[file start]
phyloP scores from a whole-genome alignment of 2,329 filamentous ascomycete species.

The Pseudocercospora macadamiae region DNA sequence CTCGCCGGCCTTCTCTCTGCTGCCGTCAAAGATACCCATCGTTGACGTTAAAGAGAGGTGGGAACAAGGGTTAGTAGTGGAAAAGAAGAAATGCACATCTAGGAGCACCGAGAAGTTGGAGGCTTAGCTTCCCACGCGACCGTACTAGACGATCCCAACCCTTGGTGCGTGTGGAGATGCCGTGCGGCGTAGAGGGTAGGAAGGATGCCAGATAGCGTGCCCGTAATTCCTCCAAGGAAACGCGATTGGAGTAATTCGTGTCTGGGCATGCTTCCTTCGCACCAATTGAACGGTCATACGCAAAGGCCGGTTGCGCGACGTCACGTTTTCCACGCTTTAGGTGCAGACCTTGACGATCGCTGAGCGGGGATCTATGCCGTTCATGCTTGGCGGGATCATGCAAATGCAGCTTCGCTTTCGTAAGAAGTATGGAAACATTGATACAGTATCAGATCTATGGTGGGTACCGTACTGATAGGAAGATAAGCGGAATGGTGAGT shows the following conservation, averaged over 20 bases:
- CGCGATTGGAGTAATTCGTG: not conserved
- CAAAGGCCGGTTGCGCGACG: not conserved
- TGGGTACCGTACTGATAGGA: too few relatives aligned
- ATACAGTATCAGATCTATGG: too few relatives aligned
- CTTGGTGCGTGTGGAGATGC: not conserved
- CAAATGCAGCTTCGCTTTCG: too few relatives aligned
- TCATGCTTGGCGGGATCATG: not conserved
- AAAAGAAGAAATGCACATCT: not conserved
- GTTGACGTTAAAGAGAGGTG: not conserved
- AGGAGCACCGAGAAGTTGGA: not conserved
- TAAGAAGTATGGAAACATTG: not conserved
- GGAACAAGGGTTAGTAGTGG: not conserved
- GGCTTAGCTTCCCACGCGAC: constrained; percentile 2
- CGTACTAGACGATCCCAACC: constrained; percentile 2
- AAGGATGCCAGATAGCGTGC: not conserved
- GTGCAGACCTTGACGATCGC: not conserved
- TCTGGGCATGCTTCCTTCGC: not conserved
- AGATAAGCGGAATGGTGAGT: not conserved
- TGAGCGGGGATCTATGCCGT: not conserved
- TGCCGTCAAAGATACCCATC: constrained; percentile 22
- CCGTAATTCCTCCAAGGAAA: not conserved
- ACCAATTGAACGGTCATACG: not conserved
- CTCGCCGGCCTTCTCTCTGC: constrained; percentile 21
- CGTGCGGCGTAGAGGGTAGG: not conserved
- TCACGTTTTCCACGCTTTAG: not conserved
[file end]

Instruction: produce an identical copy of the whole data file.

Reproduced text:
phyloP scores from a whole-genome alignment of 2,329 filamentous ascomycete species.

The Pseudocercospora macadamiae region DNA sequence CTCGCCGGCCTTCTCTCTGCTGCCGTCAAAGATACCCATCGTTGACGTTAAAGAGAGGTGGGAACAAGGGTTAGTAGTGGAAAAGAAGAAATGCACATCTAGGAGCACCGAGAAGTTGGAGGCTTAGCTTCCCACGCGACCGTACTAGACGATCCCAACCCTTGGTGCGTGTGGAGATGCCGTGCGGCGTAGAGGGTAGGAAGGATGCCAGATAGCGTGCCCGTAATTCCTCCAAGGAAACGCGATTGGAGTAATTCGTGTCTGGGCATGCTTCCTTCGCACCAATTGAACGGTCATACGCAAAGGCCGGTTGCGCGACGTCACGTTTTCCACGCTTTAGGTGCAGACCTTGACGATCGCTGAGCGGGGATCTATGCCGTTCATGCTTGGCGGGATCATGCAAATGCAGCTTCGCTTTCGTAAGAAGTATGGAAACATTGATACAGTATCAGATCTATGGTGGGTACCGTACTGATAGGAAGATAAGCGGAATGGTGAGT shows the following conservation, averaged over 20 bases:
- CGCGATTGGAGTAATTCGTG: not conserved
- CAAAGGCCGGTTGCGCGACG: not conserved
- TGGGTACCGTACTGATAGGA: too few relatives aligned
- ATACAGTATCAGATCTATGG: too few relatives aligned
- CTTGGTGCGTGTGGAGATGC: not conserved
- CAAATGCAGCTTCGCTTTCG: too few relatives aligned
- TCATGCTTGGCGGGATCATG: not conserved
- AAAAGAAGAAATGCACATCT: not conserved
- GTTGACGTTAAAGAGAGGTG: not conserved
- AGGAGCACCGAGAAGTTGGA: not conserved
- TAAGAAGTATGGAAACATTG: not conserved
- GGAACAAGGGTTAGTAGTGG: not conserved
- GGCTTAGCTTCCCACGCGAC: constrained; percentile 2
- CGTACTAGACGATCCCAACC: constrained; percentile 2
- AAGGATGCCAGATAGCGTGC: not conserved
- GTGCAGACCTTGACGATCGC: not conserved
- TCTGGGCATGCTTCCTTCGC: not conserved
- AGATAAGCGGAATGGTGAGT: not conserved
- TGAGCGGGGATCTATGCCGT: not conserved
- TGCCGTCAAAGATACCCATC: constrained; percentile 22
- CCGTAATTCCTCCAAGGAAA: not conserved
- ACCAATTGAACGGTCATACG: not conserved
- CTCGCCGGCCTTCTCTCTGC: constrained; percentile 21
- CGTGCGGCGTAGAGGGTAGG: not conserved
- TCACGTTTTCCACGCTTTAG: not conserved